By Stewart Berg, Guest Writer
Imagine writing a novel. One person buys a copy, then loans it out to every other interested reader. Now, imagine buying a novel and being told you couldn’t lend it to your friends.
This issue - the relationship between creative and consumer rights - has become increasingly relevant in the video game industry.
Like in other similar media, the video game industry has a tradition of recycling its product. Players who have beaten games are naturally driven to sell them, while players wishing to avoid high prices tend to buy used games. And middlemen such as GameStop have sprung up to facilitate this wholly-beneficial system.
However, in this system, the game creators are apparently left without their due, only receiving the money from the initial purchase of the game. Successive swaps see no monetary compensation trickling to the creators of the game, and as Toy Head-Quarters creative director Cory Ledesma has said, “When [a] game’s bought used we get cheated.”
Strides in technology have seen an increase in the number of games purchased digitally. Digitally purchased games don’t exist as hard copies, meaning the buyer is usually the only one who can enjoy it.
The lack of a disc, while increasing the simplicity of purchasing for the player, ensures the player cannot lend or sell the game to anyone else. The majority of games are still released in hard copy form as well, giving the player a choice of buying the game digitally or purchasing a disc. However, game developers and publishers have begun to take further steps towards limiting a game’s ownership.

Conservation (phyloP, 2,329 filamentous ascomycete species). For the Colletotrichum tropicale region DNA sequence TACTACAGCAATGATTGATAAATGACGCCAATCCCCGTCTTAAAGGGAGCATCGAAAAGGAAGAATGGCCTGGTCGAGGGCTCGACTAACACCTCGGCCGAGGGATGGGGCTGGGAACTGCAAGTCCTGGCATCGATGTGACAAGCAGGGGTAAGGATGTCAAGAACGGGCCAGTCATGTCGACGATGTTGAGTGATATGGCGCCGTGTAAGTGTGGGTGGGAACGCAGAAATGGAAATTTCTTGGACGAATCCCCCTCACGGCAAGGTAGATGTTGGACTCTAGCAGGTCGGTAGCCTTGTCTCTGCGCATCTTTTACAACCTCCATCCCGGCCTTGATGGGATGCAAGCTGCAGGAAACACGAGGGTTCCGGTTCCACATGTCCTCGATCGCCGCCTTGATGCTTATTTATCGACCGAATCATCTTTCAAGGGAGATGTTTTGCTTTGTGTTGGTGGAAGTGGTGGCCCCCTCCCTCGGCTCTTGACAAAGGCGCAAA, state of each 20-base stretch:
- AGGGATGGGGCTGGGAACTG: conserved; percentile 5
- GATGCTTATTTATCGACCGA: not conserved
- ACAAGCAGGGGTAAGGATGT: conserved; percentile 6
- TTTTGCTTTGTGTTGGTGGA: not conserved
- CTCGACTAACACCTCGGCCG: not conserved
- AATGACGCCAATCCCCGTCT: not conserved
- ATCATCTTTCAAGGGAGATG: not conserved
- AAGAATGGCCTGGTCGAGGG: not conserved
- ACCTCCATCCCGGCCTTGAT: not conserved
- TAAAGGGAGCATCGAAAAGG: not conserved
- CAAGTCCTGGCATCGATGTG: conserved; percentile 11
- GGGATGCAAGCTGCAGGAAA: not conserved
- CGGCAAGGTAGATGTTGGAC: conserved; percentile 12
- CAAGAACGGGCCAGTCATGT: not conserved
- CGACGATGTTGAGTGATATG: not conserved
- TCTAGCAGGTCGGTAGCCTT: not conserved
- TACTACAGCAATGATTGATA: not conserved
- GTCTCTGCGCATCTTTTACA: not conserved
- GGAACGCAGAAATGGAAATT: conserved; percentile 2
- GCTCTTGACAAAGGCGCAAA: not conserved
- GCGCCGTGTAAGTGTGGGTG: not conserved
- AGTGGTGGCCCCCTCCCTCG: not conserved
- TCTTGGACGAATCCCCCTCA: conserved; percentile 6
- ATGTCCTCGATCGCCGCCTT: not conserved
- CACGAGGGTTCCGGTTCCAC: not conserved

Game creators have recently begun attempting to limit the used market for their games by releasing games with unique codes that limit some of the game’s content to the initial buyer. While this practice is cumbersome to players, it has so far been limited to particular games.
As reported by Kotaku, Microsoft might release the next generation of the Xbox with a feature that limits the use of a purchased game to the initial buyer. While it is currently unclear how this would work, it would effectively destroy the used game market since use of each disc would become restricted to the original buyer. Players could no longer buy used games to save money, and a buyer of a new copy of a game likely wouldn’t even be able to let a friend freely borrow it.
Such a rumor raises questions of ownership, and, more specifically, of how long a creator retains ownership of his or her product. It can be argued that the product becomes the sole property of the buyer upon purchase, but it also seems somewhat unfair that a user can fully experience a product without the product’s creator receiving any compensation.
There’s no easy answer in this situation, where the freedom of the user conflicts with the dues of the creator. While it may seem initially preposterous that such a limitation of ownership is able to happen in the video game industry, the next logical step would be a producer such as Honda taking full payment for each used Accord sold.
Despite the worries of game creators, any inequality must be in favor of the consumer as purchased games must be seen as the sole property of the buyers.